In a first paper, Scientific Historian Naomi Oreskes at the University of California at San Diego analyses 928 papers on global climate change published between 1993 and 2003 to see how many of them endorse the consensus that climate change is real and is influenced by human activity and how many disagree with the consensus position. Her results show that none of the papers disagrees with the consensus.

A second paper by a team around John Cook of the Global Change Institute at the University of Queensland extends the analysis by Oreskes and examines abstracts of 11 944 scientific papers from 1991–2011 matching the topics ‘global climate change’ or ‘global warming’.  Of the abstracts that express a position on anthropogenic climate change, 97.1% endorse the consensus position. Less than 2% of the papers reject the consensus.

The two studies show in a convincing manner that there is virtually no disagreement within the scientific community on the reality of anthropogenic climate change. Disagreement or discussion rather exist about the speed and magnitude of climate change and on the measures required to tackle it.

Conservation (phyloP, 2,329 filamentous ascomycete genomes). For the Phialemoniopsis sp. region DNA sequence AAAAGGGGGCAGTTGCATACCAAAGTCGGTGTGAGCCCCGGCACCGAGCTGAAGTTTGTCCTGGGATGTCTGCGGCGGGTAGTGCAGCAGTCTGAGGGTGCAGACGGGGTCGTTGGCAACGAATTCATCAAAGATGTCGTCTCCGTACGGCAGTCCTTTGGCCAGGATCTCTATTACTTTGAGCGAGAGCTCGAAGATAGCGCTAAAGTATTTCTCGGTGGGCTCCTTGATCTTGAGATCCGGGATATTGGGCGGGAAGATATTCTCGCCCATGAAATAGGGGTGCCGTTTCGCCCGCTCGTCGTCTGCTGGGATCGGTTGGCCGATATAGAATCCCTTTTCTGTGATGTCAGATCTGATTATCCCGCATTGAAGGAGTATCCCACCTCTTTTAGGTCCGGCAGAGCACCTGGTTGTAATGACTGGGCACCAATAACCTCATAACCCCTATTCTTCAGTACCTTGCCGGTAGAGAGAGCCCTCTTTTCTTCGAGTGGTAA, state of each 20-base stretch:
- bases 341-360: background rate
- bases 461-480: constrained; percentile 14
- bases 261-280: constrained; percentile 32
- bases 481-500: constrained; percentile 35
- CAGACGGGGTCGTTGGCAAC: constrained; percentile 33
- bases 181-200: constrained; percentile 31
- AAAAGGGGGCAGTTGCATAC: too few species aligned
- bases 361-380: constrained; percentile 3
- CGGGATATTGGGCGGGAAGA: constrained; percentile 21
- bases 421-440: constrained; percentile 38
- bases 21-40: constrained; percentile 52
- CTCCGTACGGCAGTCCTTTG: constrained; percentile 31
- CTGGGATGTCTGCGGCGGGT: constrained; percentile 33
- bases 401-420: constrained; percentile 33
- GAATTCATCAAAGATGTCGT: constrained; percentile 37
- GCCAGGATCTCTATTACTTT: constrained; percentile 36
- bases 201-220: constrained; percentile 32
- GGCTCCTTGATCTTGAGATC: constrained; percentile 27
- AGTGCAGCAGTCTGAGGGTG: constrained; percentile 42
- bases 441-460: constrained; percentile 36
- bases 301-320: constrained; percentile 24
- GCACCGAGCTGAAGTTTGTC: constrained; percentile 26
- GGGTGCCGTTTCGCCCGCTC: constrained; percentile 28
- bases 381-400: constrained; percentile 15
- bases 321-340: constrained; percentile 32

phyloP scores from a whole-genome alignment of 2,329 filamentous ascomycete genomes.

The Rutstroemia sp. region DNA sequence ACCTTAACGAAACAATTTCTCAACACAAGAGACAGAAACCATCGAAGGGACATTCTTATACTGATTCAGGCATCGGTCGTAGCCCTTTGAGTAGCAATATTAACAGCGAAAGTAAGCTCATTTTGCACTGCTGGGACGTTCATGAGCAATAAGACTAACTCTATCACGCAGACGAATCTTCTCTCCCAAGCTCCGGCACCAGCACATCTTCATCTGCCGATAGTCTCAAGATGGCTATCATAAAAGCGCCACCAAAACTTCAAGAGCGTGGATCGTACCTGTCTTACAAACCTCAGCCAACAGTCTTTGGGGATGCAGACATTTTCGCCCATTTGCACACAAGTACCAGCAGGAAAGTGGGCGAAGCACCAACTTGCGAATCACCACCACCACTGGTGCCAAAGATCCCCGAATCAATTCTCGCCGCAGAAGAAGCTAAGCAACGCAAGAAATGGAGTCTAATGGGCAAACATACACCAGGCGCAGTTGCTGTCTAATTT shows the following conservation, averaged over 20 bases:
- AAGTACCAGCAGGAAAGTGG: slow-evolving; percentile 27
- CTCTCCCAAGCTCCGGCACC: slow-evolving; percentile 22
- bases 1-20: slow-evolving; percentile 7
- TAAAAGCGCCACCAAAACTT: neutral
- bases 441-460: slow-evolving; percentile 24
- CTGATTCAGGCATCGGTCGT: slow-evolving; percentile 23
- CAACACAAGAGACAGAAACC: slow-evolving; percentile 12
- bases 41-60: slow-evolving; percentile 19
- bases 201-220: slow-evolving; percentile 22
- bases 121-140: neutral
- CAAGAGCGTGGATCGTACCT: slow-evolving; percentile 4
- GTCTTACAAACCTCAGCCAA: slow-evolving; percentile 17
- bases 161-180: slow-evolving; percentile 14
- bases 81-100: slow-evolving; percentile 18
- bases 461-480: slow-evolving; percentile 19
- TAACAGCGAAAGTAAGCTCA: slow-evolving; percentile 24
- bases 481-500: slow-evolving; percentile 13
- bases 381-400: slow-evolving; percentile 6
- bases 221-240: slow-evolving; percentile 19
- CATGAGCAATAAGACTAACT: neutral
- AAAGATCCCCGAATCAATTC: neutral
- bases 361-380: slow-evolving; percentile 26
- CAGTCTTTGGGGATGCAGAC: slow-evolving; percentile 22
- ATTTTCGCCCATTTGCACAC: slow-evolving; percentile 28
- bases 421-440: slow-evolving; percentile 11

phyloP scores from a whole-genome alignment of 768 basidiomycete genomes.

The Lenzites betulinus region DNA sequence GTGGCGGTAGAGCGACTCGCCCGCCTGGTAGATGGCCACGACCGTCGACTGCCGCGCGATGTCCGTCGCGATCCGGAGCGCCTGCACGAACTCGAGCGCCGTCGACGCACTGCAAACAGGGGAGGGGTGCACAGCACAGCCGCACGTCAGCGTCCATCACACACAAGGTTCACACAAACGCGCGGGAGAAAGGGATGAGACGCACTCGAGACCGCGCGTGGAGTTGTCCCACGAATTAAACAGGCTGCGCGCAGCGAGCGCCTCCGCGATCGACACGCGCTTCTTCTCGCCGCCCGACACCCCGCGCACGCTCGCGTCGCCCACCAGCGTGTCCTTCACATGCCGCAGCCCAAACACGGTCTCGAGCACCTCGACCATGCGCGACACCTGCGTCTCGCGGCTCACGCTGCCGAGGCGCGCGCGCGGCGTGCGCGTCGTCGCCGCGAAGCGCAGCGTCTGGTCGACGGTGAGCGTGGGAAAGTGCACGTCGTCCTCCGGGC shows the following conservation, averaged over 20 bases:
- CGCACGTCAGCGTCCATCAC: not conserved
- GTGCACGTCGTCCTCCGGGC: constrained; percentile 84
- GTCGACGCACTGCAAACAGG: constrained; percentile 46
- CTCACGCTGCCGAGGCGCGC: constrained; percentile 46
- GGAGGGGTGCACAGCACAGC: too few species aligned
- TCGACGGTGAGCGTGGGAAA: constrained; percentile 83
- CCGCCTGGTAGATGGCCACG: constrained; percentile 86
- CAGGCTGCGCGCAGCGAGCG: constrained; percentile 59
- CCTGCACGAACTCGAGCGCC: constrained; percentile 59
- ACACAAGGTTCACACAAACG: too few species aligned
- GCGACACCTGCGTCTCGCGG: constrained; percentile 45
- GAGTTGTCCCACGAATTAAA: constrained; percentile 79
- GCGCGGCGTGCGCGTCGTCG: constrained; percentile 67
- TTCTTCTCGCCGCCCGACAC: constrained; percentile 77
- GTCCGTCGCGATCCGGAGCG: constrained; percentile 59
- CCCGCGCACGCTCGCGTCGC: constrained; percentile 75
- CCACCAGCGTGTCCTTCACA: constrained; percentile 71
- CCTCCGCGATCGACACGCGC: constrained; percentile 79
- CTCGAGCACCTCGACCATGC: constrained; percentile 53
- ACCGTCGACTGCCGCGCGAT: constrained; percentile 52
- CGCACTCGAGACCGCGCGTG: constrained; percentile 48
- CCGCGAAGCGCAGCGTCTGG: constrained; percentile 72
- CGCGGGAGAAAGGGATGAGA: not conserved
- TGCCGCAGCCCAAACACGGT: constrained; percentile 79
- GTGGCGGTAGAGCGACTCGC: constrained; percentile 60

Cook, J., Nuccitelli, D., Green, S.A., Richardson, M., Winkler, B., Painting, R., Way, R., Jacobs, P., Skuce, A., 2013. Quantifying the consensus on anthropogenic global warming in the scientific literature. Environ. Res. Lett. 8, 024024.

IPCC, 2013. Summary for Policy Makers, in: Stocker, T., Qin, D., Plattner, G.-K., Tignor, M., Allen, S., Boschung, J., Nauels, A., Xia, Y., Bex, V., Midgley, P.M. (Eds.), Climate Change 2013: The Physical Science Basis. Working Group I Contribution to the Fifth Assessment Report of the Intergovernmental Panel on Climate Change. IPCC, Switzerland.

Oreskes, N., 2004. The Scientific Consensus on Climate Change. Science 306, 1686–1686.

[This blog post was inspired by the course Climate Change in Four Dimensions at]